Britain Needs Second Stage Of Brexit Talks
By Kyle Lindsay
Monday, December 18, 2017 - 13:20
The decision by the EU27 to move Brexit negotiations on to the second stage of discussions has been welcomed by the Freight Transport Association (FTA) today.
According to the association, the only one to represent all sides of the UK’s logistics industry, the priority now must be to establish the parameters of a transitional period, to ensure that British industry is supported and can plan for the future with its overseas trading partners.
“The green light for stage two of the Brexit discussions is a welcome move in the right direction,” says James Hookham, deputy Chief Executive of FTA, “but the urgent priority now is to secure a fast agreement on the transition and implementation period for trading rules. Our members need clarity and legal certainty on the arrangements they will need to make to keep trade flowing to and from the UK after Brexit, and time to adapt their process, making contingency plans wherever possible.
“Industry will take time to adjust to the new arrangements for moving trade to and from the EU, and it is beholden on our European colleagues to work with the UK authorities to ensure that our members can continue to move seamlessly across borders to the benefit of all involved. Logistics contracts are already being negotiated for the post-Brexit period, and all those involved need to make decisions affecting the whole supply chain. Time is of the essence, to ensure that the movement of goods and services does not grind to a halt with bureaucracy.”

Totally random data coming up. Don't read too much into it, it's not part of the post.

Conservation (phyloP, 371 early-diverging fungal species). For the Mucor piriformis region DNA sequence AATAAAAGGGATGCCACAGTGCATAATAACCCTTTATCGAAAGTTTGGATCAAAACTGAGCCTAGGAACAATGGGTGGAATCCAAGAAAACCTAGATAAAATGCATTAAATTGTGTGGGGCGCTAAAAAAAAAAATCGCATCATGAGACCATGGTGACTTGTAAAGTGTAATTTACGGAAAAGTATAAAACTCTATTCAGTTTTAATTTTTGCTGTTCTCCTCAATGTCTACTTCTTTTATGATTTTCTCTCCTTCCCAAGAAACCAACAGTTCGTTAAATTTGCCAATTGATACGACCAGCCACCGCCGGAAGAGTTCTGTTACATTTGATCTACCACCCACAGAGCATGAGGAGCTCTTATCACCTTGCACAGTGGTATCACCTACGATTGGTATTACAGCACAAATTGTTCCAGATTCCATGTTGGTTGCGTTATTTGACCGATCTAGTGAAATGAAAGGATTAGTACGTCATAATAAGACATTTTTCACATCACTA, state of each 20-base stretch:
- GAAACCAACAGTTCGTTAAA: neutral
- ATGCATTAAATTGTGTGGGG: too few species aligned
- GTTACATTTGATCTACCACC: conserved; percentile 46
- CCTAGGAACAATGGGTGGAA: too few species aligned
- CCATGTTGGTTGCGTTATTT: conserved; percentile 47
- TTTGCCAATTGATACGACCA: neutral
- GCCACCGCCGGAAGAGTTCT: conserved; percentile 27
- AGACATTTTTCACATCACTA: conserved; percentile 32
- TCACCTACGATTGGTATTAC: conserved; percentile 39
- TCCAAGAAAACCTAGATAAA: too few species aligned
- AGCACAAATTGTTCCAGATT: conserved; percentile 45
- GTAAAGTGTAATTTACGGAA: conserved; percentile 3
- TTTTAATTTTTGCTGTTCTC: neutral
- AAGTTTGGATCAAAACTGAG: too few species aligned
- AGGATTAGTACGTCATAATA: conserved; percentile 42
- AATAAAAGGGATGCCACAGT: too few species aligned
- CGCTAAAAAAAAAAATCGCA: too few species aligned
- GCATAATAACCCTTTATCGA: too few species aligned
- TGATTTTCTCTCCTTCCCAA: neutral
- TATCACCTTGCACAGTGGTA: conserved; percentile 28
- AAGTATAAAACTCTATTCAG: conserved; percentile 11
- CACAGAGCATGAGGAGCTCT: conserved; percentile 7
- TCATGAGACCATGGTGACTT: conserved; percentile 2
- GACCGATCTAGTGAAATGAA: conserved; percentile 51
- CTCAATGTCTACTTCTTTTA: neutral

Of particular concern to the FTA is the nature and timing of the proposed transitional agreement, while final deals are hammered out in Brussels:
“The agreements on a transition and implementation period need to be comprehensive and watertight,” continues Hookham. “The time needed for these arrangements should be long enough to cover the conclusion of a trade agreement and the other deals necessary to ensure that supply chains are not disrupted and trade between the EU and UK can continue unhindered.
“As an industry, logistics will should only have to adapt to new rules and requirements once; the agreement on transition and the implementation period should preserve the status quo until the end of the transition. With such a relatively short time before Brexit, it is critical that the EU and UK negotiation teams keep trading considerations ahead of political ambitions. The time for talking is rapidly becoming the time for action – without it, industry will struggle to keep supply chains efficient.”
The Freight Transport Association is the UK’s largest and most influential membership association in the freight and logistics sector, with more than 16,000 members operating over 220,000 goods vehicles – half the UK’s fleet. Established in 1889, FTA’s members move goods by road, rail, sea and air, consign over 90 per cent of the freight moved by rail and 70 per cent of sea and air freight.